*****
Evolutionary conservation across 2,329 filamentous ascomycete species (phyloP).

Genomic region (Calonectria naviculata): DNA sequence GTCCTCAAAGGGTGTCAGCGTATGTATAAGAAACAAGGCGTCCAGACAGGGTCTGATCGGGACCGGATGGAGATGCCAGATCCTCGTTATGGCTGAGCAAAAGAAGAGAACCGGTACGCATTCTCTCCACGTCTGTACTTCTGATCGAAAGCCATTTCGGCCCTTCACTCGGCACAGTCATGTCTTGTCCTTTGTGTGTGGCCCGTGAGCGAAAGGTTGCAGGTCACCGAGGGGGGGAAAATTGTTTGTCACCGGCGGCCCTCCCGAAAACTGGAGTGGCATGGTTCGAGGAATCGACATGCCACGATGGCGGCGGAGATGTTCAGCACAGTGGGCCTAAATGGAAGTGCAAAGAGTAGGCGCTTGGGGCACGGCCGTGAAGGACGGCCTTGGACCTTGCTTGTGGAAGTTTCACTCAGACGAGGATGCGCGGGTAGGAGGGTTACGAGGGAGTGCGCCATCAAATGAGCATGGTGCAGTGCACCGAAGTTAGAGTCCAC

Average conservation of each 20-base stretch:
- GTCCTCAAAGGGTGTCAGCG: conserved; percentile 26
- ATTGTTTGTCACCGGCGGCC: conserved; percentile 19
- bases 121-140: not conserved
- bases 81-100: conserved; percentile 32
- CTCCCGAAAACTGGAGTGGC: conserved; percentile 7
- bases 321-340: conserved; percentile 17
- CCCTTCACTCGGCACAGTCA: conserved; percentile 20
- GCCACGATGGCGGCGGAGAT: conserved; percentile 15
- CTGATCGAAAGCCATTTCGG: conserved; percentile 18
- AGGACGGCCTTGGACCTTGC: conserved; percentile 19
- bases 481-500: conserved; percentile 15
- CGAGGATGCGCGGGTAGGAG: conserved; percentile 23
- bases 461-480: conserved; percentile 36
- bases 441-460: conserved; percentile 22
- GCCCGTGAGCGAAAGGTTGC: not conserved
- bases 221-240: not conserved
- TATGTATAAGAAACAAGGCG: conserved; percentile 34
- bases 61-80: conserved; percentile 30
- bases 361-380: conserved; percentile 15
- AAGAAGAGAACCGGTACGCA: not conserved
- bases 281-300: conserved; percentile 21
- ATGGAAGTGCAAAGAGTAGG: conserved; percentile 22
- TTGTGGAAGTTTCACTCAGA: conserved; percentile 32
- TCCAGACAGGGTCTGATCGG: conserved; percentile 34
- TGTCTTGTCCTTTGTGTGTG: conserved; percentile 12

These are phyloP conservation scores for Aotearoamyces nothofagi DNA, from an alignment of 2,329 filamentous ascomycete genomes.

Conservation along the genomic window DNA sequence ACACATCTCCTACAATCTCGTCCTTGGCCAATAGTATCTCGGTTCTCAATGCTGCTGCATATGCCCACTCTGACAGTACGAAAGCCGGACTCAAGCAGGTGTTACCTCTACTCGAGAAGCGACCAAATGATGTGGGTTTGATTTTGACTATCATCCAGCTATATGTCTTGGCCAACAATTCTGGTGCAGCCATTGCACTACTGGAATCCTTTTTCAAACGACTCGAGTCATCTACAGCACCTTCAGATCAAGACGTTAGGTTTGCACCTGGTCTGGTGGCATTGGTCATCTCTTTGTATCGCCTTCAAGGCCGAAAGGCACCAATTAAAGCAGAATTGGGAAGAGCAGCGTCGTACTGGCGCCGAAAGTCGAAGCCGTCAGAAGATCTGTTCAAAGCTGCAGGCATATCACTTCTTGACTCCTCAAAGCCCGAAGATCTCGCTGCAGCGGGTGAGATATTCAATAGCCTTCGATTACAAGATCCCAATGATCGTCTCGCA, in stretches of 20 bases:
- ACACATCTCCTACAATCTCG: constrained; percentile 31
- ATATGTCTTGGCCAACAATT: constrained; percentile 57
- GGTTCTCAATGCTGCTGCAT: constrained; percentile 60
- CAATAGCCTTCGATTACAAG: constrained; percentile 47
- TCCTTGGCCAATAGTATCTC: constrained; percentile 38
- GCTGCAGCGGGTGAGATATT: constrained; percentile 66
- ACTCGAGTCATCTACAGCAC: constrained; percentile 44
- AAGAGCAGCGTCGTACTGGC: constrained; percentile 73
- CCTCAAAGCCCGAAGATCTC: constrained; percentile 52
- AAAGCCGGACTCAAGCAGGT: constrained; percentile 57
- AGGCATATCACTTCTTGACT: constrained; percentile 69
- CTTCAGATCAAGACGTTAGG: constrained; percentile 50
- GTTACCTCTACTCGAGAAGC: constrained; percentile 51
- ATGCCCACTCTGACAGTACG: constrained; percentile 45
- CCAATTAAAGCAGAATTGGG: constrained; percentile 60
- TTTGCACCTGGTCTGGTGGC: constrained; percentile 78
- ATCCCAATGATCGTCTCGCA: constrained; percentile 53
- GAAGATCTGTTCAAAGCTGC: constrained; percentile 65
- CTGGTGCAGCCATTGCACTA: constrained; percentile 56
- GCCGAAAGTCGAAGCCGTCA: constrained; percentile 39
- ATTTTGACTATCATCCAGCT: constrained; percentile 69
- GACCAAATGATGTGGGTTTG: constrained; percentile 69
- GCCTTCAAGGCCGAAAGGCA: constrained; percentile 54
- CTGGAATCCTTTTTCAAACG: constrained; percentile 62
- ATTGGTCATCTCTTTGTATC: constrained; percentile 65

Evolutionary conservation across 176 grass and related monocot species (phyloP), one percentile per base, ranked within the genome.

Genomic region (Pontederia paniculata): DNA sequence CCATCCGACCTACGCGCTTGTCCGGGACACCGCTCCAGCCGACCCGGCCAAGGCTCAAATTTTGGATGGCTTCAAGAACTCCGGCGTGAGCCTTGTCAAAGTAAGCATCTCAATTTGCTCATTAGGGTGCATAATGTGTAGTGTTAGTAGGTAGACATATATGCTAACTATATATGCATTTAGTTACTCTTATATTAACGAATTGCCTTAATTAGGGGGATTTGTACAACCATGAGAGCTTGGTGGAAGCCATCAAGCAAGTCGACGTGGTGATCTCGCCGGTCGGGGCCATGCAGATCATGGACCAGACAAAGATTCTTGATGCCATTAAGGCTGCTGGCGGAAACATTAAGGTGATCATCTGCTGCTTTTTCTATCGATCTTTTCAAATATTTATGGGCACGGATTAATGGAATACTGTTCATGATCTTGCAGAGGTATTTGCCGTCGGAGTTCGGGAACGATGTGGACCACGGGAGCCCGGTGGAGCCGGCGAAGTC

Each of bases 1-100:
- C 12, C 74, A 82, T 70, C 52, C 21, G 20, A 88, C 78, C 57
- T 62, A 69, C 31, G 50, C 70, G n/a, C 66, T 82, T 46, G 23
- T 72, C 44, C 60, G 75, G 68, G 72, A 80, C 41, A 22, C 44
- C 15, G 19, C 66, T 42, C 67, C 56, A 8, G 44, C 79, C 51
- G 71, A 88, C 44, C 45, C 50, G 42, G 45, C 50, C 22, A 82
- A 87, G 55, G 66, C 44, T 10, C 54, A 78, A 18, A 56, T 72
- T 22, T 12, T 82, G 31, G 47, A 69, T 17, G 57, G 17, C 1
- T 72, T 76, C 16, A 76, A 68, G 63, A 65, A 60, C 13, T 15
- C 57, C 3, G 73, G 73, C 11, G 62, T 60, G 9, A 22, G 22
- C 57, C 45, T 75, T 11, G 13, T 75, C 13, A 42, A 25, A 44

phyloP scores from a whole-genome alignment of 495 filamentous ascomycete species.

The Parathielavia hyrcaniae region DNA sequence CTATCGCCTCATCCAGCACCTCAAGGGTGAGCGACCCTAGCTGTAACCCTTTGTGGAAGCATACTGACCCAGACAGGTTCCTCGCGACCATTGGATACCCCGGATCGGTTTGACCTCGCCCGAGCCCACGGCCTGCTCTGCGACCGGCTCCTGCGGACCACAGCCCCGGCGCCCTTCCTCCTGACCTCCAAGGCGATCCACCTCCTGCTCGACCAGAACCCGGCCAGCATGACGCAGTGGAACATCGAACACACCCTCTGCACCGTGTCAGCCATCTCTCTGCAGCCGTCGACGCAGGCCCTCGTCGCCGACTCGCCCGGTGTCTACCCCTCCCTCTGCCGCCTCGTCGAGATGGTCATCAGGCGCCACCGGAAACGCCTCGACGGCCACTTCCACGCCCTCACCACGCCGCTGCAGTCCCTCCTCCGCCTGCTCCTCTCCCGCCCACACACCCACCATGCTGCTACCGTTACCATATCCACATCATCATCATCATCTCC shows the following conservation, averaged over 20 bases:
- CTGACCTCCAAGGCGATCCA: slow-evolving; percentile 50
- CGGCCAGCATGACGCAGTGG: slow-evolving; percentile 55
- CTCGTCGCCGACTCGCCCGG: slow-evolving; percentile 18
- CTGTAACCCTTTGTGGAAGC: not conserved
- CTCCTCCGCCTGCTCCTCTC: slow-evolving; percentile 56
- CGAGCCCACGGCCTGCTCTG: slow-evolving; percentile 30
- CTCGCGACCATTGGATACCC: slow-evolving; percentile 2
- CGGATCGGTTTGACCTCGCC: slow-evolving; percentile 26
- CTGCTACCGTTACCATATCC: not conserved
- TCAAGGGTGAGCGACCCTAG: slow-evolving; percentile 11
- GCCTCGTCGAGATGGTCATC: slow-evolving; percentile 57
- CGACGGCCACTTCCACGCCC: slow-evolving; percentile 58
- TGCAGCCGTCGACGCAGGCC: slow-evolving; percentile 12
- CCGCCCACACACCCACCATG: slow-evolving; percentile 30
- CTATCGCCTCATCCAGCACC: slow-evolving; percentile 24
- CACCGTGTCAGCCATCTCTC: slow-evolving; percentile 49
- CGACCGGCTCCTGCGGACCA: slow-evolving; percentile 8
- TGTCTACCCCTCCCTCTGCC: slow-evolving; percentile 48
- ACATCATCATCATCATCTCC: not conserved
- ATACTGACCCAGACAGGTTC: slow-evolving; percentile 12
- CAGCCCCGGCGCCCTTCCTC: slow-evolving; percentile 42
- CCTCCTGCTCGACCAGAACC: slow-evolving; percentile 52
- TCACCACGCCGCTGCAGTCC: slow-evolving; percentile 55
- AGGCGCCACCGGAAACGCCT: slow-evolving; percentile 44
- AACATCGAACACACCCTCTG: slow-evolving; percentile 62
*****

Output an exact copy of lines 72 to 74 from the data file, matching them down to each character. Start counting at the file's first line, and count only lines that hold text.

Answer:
- CGGCCAGCATGACGCAGTGG: slow-evolving; percentile 55
- CTCGTCGCCGACTCGCCCGG: slow-evolving; percentile 18
- CTGTAACCCTTTGTGGAAGC: not conserved